Forget the goblins of Halloween or even the fact that many of the big stock market crashes occur in October.
Now there is another reason to dread the creepy month of October: It’s time to complete the dreaded Free Application for Federal Student Aid, or FAFSA.
As of Oct. 1, families will be able to start the process of applying for college funding for students attending school in academic year 2018-2019.
FAFSA is the gateway document because it is used to determine how much students and their families qualify to receive in terms of college grants, scholarships and loans.
To see what’s cooking this year, I contacted my go-to college funding resource, Kelly Peeler, founder and CEO of NextGenVest, a service that helps students navigate the financial aid and student loan processes. She said that this year, as in years past, the biggest hurdle to qualifying for aid is failing to complete the form.
People “get frustrated or overwhelmed with the process,” Peeler said, and this year, in light of the massive Equifax data breach, “they may be worried about sharing their tax information or Social Security numbers.” (Quick note: If you have frozen your credit due to the Equifax breach, you may want to unfreeze it before you complete the FAFSA.)
Peeler also said that a lot of families erroneously believe that that they will not qualify for aid, despite the Department of Education’s comments to the contrary.
The DOE website notes: “While your income is taken into consideration, it does not automatically prevent you from getting federal student aid. ... (C)ontrary to popular belief, there is no income cut-off when it comes to federal student aid.” Factors such as the size of your family, whether parents are close to retirement, whether there are siblings in college and the price of tuition all come into play.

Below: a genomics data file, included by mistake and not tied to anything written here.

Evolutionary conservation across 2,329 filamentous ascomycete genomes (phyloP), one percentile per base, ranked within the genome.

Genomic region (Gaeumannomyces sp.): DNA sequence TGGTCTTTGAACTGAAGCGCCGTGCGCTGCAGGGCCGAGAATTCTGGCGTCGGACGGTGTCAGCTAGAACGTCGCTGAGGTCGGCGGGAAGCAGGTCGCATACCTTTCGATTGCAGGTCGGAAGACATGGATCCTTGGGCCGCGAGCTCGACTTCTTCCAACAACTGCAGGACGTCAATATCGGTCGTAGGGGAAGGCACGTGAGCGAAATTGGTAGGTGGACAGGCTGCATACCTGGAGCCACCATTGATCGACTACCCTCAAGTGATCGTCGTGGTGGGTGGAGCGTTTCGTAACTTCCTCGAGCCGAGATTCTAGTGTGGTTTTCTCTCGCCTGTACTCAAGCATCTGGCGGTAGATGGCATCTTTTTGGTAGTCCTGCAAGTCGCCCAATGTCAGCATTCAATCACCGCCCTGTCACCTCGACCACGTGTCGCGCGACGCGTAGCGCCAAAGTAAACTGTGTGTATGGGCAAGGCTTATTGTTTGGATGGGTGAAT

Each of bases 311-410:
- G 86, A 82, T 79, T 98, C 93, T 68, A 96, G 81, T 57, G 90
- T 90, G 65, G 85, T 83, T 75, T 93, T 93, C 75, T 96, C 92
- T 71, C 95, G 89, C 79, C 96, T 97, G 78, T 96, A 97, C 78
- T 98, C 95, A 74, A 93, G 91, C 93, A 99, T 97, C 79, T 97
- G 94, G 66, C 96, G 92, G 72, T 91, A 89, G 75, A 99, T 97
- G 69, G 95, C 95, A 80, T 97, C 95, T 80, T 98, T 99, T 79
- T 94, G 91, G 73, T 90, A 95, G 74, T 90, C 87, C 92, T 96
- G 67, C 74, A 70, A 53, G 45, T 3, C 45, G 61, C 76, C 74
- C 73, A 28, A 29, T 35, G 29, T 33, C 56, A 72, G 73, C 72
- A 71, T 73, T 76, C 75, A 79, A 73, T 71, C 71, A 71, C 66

Completing the FAFSA is easier now that the IRS is back to sending applicants’ tax information to the Department of Education via the IRS Data Retrieval Tool. The tool was suspended last spring due to the high incidence of tax fraud, but it will be available for this FAFSA season. That’s great news because it automatically completes the online FAFSA form with the necessary tax information from your 2016 return.
Also on Oct. 1, you should be logging on to the College Board’s CSS/Financial Aid Profile (https://cssprofile.collegeboard.org/), which is used by nearly 400 colleges, professional schools and scholarship programs to award nonfederal aid.
The CSS requires more work, because it is a more detailed accounting of the family’s financial life, but according to the College Board, that additional information may be worth it, because each year, “the CSS Profile unlocks access to grant aid in excess of $9 billion for thousands of students.”
Check your colleges’ information to determine whether they require the CSS Profile. Peeler advises submitting both the CSS and the FAFSA as early as possible because some money is awarded on a first-come, first-served basis.
As I have noted many times in this column, there is no doubt that a college education is very worthwhile.
That said, assuming a massive debt load to acquire that degree could hobble parents and kids. That’s why you need to have honest conversations that take into account the realities for the entire family before you start the FAFSA process.
Contact Jill Schlesinger, senior business analyst for CBS News, at askjill@JillonMoney.com.